Magnetic Fields A stationary charge has an electric field around it; a moving charge has an electric and a magnetic field around it and exerts a force on any other charge moving through the magnetic field. Magnetic fields are vector quantities….that is, they have a magnitude and a direction. Magnetic Field vectors as written as B or B Direction of magnetic field at any point is defined as the direction of motion of a charged particle on which the magnetic field would not exert a force. Magnitude of the B-vector is proportional to the force acting on the moving charge, magnitude of the moving charge, the magnitude of its velocity, and the angle between v and the B-field. Unit is the Tesla or the Gauss (1 T = 10,000 G).

Magnetic Domains Understanding source of the magnetic field generated by bar magnet lies in understanding currents at atomic level within bulk matter. Orbits of electrons about nuclei Intrinsic “spin” of electrons (more important effect)

Magnetic Domains Magnetic substances like iron, cobalt, and nickel have unpaired spins, in these substances there can be small areas where the groups of atoms are aligned (unpaired spins “pointing in the same direction”). These regions of aligned atoms are called domains. All of the domains of a magnetic substance tend to align themselves in the same direction when placed in a magnetic field. These domains are typically composed of billions of atoms.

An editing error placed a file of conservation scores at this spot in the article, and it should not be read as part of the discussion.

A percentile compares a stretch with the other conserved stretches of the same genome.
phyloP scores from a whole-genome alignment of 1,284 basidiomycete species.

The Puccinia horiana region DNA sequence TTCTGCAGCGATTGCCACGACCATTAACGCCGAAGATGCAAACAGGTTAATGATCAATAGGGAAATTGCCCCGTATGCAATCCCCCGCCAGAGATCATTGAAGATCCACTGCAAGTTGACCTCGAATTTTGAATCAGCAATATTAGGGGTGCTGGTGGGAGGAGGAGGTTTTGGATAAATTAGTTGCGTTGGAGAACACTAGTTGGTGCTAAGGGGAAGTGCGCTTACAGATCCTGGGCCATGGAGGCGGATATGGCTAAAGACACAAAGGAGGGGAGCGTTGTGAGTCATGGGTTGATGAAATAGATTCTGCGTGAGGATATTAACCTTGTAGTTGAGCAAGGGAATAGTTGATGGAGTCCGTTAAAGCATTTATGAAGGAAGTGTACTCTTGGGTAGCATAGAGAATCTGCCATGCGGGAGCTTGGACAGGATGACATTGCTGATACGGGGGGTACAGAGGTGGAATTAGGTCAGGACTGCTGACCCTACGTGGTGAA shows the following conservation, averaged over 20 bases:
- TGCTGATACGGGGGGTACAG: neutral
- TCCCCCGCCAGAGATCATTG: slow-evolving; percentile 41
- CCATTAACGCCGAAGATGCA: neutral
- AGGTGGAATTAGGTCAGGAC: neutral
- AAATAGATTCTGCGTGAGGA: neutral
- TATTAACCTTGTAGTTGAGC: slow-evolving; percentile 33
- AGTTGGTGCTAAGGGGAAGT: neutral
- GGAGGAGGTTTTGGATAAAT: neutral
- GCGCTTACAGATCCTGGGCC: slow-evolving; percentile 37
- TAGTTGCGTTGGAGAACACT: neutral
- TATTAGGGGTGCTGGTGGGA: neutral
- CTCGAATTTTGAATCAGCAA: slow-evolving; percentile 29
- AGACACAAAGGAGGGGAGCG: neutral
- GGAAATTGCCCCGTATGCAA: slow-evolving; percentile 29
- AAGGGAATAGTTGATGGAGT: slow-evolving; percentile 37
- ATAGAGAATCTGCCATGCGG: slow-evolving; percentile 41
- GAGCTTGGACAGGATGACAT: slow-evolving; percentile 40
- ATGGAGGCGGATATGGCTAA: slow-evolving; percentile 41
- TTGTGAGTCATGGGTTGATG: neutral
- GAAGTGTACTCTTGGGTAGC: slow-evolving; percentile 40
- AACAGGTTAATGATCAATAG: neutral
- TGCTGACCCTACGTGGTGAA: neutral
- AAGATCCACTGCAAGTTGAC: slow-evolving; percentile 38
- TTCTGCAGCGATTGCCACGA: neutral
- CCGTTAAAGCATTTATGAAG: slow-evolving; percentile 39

Magnetic Materials Materials can be classified by how they respond to an applied magnetic field, Bapp. Paramagnetic (aluminum, tungsten, oxygen,…) Atomic magnetic dipoles (~atomic bar magnets) tend to line up with the field, increasing it. But thermal motion randomizes their directions, so only a small effect persists. Diamagnetic (gold, copper, water,…) The applied field induces an opposing field; again, this is usually very weak. [Exception: Superconductors exhibit perfect diamagnetism  they exclude all magnetic fields] Ferromagnetic (iron, cobalt, nickel,…) Somewhat like paramagnetic, the dipoles prefer to line up with the applied field. But there is a complicated collective effect due to strong interactions between neighboring dipoles  they tend to all line up the same way.

Ferromagnets “Soft” ferromagnets “Hard” ferromagnets
Even in the absence of an applied B, the dipoles tend to strongly align over small patches – “domains”. Applying an external field, the domains align to produce a large net magnetization. “Soft” ferromagnets The domains re-randomize when the field is removed “Hard” ferromagnets The domains persist even when the field is removed “Permanent” magnets Domains may be aligned in a different direction by applying a new field Domains may be re-randomized by sudden physical shock If the temperature is raised above the “Curie point” (770˚ for iron), the domains will also randomize  paramagnet Magnetic Domains

How does a magnet attract screws, paper clips, refrigerators, etc
How does a magnet attract screws, paper clips, refrigerators, etc., when they are not “magnetic”? The materials are all “soft” ferromagnets. The external field temporarily aligns the domains so there is a net dipole, which is then attracted to the bar magnet. - The effect vanishes with no applied B field - It does not matter which pole is used. End of paper clip S N